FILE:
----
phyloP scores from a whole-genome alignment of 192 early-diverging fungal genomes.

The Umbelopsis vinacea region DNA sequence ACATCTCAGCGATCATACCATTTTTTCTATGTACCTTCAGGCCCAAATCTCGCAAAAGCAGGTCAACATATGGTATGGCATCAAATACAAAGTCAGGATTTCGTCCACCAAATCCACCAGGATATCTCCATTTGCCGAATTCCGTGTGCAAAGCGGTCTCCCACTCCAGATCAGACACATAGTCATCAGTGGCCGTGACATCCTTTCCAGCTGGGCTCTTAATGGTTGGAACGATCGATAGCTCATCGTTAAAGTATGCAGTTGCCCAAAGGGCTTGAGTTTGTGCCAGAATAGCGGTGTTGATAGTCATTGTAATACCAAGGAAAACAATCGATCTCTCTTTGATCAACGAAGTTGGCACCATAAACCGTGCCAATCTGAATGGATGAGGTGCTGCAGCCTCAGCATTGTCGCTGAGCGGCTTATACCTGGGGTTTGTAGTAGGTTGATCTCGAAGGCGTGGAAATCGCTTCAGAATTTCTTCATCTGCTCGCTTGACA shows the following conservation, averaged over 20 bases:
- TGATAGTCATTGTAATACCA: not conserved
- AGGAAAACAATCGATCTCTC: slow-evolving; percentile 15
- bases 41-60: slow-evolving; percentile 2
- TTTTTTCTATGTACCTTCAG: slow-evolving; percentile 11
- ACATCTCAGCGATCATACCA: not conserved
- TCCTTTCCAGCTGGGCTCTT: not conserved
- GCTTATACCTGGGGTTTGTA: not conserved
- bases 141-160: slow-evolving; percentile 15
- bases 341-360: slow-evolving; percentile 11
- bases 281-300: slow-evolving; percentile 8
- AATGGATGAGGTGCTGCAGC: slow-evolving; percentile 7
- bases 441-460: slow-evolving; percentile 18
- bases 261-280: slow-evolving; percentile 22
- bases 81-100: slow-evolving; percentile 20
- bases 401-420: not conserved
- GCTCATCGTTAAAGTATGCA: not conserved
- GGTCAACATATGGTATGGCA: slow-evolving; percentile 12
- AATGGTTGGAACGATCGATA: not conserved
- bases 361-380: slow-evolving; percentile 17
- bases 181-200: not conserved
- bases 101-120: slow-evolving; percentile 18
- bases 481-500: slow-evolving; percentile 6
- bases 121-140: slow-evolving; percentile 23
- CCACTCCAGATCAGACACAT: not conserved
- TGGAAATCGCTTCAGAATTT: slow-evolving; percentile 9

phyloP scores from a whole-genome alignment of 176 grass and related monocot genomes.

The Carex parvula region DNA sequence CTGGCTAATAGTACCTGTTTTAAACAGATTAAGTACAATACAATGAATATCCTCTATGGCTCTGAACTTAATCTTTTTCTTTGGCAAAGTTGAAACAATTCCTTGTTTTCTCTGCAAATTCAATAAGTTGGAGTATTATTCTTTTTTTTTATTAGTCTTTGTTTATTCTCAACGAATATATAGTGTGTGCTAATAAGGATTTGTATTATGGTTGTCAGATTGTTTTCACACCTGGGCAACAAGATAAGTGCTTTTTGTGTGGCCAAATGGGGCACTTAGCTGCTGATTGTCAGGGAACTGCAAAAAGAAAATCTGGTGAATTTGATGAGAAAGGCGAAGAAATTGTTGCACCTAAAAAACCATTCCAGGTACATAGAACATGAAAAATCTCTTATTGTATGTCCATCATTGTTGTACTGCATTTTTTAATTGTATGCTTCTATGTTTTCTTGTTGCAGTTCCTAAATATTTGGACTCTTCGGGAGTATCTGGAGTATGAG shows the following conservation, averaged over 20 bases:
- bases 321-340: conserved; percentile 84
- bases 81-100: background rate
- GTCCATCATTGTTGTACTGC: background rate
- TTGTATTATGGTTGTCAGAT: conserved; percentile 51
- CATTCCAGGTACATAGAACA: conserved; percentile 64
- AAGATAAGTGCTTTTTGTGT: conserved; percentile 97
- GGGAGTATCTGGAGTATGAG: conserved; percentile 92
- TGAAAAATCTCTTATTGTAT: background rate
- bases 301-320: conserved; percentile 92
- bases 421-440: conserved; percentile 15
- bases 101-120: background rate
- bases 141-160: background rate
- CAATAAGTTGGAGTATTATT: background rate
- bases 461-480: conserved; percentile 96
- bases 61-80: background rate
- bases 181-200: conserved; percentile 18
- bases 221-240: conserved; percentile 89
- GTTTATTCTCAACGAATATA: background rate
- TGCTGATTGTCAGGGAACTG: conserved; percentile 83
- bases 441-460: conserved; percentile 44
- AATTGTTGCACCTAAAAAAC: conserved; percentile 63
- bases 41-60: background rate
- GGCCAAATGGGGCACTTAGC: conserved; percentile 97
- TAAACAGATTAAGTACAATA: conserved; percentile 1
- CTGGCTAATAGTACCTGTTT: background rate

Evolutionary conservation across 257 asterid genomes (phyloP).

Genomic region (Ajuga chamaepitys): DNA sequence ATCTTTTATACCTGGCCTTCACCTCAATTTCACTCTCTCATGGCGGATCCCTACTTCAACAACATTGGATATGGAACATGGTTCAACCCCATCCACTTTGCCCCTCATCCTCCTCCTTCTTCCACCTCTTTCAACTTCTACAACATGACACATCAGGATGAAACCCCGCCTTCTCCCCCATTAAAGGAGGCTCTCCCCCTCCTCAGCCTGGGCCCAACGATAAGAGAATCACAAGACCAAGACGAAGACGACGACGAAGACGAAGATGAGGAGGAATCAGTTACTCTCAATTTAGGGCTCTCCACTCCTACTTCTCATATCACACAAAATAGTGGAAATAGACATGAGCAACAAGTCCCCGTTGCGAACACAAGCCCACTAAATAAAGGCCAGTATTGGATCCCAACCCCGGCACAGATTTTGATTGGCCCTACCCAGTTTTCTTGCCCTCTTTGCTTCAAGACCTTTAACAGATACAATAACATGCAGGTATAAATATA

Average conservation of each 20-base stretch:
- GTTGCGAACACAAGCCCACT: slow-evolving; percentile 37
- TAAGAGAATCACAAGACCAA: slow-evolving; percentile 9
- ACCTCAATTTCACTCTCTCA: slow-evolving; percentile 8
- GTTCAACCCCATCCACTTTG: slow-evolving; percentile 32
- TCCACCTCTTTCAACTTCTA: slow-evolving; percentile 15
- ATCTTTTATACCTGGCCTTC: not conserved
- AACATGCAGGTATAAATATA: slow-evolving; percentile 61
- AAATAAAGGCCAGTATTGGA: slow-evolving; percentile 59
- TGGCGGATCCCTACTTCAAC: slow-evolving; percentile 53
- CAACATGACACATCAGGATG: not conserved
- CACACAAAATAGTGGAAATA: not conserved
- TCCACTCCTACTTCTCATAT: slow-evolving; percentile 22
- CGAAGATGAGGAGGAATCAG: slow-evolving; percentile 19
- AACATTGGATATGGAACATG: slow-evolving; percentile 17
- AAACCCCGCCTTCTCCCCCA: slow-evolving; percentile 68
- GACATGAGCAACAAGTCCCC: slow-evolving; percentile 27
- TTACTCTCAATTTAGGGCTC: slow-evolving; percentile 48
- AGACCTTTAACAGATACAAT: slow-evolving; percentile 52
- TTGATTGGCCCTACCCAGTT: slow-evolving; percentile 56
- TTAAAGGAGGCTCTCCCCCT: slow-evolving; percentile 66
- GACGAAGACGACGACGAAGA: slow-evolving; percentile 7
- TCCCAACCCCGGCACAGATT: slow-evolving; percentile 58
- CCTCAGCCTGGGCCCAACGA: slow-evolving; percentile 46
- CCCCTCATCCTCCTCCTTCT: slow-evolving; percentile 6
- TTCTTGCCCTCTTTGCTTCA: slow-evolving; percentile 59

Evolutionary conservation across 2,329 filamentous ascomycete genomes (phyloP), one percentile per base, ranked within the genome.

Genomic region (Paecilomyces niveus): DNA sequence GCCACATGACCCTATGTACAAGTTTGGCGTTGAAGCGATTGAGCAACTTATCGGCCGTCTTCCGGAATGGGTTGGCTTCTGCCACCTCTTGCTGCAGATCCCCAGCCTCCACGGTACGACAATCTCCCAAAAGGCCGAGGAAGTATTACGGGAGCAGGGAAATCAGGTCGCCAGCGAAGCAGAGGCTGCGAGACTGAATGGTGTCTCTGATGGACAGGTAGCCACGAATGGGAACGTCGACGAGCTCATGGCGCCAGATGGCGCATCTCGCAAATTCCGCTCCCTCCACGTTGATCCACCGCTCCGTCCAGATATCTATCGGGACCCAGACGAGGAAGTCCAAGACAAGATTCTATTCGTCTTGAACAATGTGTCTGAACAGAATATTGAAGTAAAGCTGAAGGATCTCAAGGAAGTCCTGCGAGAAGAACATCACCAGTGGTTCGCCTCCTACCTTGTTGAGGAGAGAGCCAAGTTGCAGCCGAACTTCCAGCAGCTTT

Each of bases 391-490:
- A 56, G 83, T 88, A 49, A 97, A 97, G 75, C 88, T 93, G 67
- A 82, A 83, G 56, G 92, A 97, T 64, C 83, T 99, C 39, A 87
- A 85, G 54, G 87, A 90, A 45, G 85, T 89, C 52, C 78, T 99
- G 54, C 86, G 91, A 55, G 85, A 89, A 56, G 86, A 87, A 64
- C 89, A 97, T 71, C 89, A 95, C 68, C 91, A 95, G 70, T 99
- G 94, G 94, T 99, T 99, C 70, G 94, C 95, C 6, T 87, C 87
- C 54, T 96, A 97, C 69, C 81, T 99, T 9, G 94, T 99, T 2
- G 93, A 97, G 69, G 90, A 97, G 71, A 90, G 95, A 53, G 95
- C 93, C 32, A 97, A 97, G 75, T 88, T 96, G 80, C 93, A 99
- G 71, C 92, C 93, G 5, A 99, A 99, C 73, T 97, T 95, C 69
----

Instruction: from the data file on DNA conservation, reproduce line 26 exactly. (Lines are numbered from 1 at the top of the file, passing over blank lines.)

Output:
- CCACTCCAGATCAGACACAT: not conserved